The display pad is formed of a liquid crystal dot matrix having a pixel arrangement in one-for-one coincidence with the capacitor pixels of the capacitance input pad. Such an arrangement is shown generally in FIG. 7, wherein LCD pad 3 is depicted. The pad contains a matrix of pixels, one of which 17 is shown at the intersection of the X1 and Y1 lines of input leads 15 and 16. Leads 15 contain n Y or row driver input lines while leads 16 contain a number m of X or column driver lines. The leads and pixel array are of conventional configuration to provide a matrix of pixels the number and position of which co respond to and are aligned with the X-Y crossovers of the capacitance input pad described above. As the physical construction of such an LCD panel is conventional, a more detailed description of the same will not be presented here. Instead, the description below will focus upon the manner in which the LCD panel is sequentially scanned to create the image graphics to follow the path of the writing stylus.
As described previously in conjunction with the description of the general block diagram of the system shown in FIG. 2, control of the operation of the scanning, input and output functions of the input pad 2, and display pad 3, are carried out by a scan control sequencer 12. This unit controls the scan of the capacitance input pad 2, extracts data from the input buffers, updates the data in display memory 11, and controls the multiplexing of the data in LCD pad 3.
Referring now to FIGS. 8A and 8B, a schematic logic diagram of the scanning control sequencer is illustrated. For coupling data to and from the section of display memory 11 as selected by the page switch, a bidirectional, multi-bit data bus 41 is provided. Data bus 41 is coupled to a buffer register 43 into which data read out from memory is controllably latched, as will be explained below. Bidirectional data bus 41 may be an eight bit data bus, although the size of the data bus may be appropriately tailored depending upon system components used and 5 operational requirements, without departing from the scope of the present invention. For purposes of the present description, it will be assumed that data bus 41 is an eight bit bus. When selectively enabled, buffer register 43 latches the data bits that are read out from memory and couples these data bits to a data update decision circuit 45. Data update decision circuit 45 is comprised of combinational logic which receives, in addition to the data read out from memory, data that is produced from the capacitor switch array from the sketch pad scan electronics and updates the state of the data bits from those memory locations currently being addressed, the updated data bits being returned to memory. Within data update decision circuit 45, there are a plurality of memory update conversion logic circuits 50, a detailed configuration for a single one of which is shown in FIG. 9, to be described below. Each of these memory update conversion logic circuits 50 responds to a WRITE/ERASE input control signal on line 46 and selectively updates the value of the data bits for an individual data word read out of memory and returned to memory.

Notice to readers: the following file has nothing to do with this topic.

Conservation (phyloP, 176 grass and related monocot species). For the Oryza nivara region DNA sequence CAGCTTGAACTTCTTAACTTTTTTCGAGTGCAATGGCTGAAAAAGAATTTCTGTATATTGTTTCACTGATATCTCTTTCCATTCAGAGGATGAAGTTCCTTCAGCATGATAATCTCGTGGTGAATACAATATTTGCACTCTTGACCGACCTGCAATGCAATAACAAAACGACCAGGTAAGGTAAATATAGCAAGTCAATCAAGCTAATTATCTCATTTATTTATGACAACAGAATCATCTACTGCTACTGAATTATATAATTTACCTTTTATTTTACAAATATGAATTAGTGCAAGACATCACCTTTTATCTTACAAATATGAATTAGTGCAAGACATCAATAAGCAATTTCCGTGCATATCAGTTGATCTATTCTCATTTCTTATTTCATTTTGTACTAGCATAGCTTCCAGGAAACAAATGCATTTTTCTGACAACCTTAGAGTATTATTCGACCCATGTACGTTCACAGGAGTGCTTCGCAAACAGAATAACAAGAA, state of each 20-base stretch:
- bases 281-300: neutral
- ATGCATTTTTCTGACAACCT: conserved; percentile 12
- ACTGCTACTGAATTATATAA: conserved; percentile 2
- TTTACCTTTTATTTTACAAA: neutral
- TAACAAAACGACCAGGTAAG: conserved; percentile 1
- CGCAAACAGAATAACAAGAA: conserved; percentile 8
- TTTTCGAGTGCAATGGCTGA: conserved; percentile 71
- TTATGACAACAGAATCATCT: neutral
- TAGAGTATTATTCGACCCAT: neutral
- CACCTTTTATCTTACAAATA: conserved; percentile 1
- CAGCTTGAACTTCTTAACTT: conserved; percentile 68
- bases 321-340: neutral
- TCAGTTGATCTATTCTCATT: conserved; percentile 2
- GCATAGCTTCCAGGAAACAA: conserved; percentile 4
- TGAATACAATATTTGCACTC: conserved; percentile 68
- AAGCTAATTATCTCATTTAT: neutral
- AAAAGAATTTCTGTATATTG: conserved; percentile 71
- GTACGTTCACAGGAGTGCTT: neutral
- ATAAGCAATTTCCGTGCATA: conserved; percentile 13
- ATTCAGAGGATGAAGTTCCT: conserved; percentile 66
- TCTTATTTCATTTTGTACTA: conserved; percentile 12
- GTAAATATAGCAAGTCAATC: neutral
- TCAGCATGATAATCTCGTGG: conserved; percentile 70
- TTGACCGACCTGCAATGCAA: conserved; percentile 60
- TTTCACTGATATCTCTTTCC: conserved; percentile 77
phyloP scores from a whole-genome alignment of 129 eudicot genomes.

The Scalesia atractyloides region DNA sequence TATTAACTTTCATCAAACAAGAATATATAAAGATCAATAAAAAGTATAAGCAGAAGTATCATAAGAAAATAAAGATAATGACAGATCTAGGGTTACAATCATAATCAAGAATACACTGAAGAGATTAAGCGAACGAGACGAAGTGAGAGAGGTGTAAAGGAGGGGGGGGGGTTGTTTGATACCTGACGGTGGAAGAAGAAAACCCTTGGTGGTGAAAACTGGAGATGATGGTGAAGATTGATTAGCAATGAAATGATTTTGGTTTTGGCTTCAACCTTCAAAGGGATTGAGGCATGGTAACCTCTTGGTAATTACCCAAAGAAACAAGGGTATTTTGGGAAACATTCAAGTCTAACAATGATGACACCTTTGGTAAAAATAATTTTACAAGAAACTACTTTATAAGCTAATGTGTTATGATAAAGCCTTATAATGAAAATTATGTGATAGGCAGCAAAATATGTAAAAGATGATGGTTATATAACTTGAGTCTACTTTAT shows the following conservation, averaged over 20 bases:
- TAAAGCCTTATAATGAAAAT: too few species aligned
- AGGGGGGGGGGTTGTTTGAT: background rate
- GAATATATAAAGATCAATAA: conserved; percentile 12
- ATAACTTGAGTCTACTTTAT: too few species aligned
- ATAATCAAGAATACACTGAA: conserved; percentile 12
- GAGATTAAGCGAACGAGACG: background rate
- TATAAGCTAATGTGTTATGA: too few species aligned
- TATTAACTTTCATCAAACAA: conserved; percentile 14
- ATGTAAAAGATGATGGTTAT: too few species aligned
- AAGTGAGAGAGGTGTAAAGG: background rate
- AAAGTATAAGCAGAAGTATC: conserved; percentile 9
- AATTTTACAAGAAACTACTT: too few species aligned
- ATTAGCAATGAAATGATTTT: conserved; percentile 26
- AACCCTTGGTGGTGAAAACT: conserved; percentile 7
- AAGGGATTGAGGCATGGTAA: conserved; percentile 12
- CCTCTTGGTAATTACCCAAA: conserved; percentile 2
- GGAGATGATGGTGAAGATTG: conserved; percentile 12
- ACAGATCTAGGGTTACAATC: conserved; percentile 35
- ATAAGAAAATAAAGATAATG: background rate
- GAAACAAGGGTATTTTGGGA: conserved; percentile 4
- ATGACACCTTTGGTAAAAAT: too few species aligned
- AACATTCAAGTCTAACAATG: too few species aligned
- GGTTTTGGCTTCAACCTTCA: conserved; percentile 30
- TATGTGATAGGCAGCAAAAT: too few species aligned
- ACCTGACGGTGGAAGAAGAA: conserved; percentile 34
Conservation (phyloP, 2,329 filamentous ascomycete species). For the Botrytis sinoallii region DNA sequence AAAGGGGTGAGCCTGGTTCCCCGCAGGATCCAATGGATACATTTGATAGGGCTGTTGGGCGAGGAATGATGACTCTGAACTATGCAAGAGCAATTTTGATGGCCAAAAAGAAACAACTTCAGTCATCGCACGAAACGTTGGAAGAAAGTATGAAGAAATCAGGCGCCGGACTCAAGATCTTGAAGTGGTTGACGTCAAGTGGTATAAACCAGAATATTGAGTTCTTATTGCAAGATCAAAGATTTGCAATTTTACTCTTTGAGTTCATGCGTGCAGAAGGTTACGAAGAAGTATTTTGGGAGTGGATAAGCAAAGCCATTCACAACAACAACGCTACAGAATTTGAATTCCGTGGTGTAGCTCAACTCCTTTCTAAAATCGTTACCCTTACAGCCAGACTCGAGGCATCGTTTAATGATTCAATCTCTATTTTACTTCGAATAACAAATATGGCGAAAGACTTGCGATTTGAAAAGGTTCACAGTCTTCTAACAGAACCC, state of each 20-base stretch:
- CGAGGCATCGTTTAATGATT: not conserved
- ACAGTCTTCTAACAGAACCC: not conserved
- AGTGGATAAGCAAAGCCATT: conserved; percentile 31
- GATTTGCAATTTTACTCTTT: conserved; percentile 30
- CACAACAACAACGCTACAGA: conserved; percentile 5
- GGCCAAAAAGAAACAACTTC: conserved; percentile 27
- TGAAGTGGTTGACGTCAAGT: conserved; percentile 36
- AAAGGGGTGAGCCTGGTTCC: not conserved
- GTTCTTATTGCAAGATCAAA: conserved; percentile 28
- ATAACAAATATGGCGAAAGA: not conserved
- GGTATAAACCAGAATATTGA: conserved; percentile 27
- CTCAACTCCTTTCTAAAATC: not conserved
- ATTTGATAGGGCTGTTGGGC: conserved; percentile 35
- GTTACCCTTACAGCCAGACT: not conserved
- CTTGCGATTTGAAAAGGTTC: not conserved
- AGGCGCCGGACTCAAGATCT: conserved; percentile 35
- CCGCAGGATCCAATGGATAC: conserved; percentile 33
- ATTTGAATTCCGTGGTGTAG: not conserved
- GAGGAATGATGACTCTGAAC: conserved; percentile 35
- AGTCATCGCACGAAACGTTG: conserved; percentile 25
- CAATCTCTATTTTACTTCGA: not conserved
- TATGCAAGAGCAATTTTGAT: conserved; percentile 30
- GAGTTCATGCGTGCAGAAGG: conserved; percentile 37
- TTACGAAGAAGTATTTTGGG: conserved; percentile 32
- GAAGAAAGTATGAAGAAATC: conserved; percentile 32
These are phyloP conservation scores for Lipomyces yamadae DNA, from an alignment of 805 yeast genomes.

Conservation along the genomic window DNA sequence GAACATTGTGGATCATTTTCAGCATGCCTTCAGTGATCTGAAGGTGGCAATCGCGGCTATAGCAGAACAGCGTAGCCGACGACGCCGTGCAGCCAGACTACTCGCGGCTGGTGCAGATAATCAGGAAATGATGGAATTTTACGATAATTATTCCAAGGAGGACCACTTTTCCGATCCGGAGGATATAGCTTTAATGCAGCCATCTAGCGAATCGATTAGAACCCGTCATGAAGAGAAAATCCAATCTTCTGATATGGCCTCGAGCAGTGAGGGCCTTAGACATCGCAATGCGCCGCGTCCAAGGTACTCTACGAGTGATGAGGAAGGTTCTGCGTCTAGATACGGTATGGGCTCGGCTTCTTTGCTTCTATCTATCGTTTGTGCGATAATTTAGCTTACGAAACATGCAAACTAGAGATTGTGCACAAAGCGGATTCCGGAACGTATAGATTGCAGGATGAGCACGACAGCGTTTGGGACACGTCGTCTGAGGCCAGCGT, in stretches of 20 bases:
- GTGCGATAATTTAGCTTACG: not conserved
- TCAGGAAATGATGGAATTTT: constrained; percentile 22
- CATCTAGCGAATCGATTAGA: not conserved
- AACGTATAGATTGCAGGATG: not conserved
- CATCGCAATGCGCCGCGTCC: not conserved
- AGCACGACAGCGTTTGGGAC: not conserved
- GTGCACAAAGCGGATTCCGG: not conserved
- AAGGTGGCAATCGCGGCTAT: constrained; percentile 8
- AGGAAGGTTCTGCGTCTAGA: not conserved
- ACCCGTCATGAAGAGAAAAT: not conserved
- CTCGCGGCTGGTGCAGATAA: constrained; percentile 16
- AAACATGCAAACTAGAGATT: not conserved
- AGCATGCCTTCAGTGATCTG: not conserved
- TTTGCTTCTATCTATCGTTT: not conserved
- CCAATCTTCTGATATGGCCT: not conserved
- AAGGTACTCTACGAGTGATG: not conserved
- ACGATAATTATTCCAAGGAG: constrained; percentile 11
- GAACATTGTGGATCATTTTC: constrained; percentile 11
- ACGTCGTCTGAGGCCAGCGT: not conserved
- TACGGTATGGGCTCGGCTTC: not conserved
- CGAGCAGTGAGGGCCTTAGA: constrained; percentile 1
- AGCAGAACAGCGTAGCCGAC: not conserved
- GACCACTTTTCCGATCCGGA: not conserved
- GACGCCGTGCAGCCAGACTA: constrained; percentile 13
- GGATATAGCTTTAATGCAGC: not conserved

Data that is coupled from the capacitor switch array is coupled over data bus 48. Data bus 48 is coupled also to the LCD pad for driving the LCD elements for the purpose of displaying contents of memory as the respective memory locations corresponding to scanned pixel locations are read out. For this purpose, bidirectional data bus 41 is coupled to a set of tristate driver circuits 47, the outputs of which are coupled to data bus 48. Similarly, the outputs of the memory update conversion logic circuits 50 within data update decision circuit 45 are coupled over a data bus 44 to a set of tristate drivers 42. The states of the various bits of an eight bit word on data bus 44 representative of the current value of data from those locations in memory being addressed are written back into memory through tristate driver circuits 42.
For addressing the display memory 11, either in the read or write mode, a set of address lines 51, the number of which relates to the number of pixels, and therefore the size, of the memory, are coupled to an address driver circuit 52, a set of inputs 53 for which is derived from a multiplexer 54. Multiplexer 54 receives the output of a display address generator 55 or a scan address generator 56, depending upon which of control lines 67 and 68 is enabled. Line 68, representative of the coupling of the contents of the scan address generator 56 through the multiplexer to the memory, is enabled when a prescribed portion of the capacitor switch array is being read out for updating the contents of memory corresponding to that location in the sketch pad. Line 67 is enabled to cause multiplexer 54 to couple the contents of the display address generator 55 to memory during a display mode during which the contents of the memory are read out and delivered to the LCD via data bus 48. In effect, each of the display address generator 55 and the scan address generator 56 is a binary counter, controllably reset by a signal on line 95 during initialization of the system and each of which respectively counts pulses supplied to its clock input via inverters 76 and 75, respectively, from input lines 77 and 74, respectively, as will be explained in more detail below.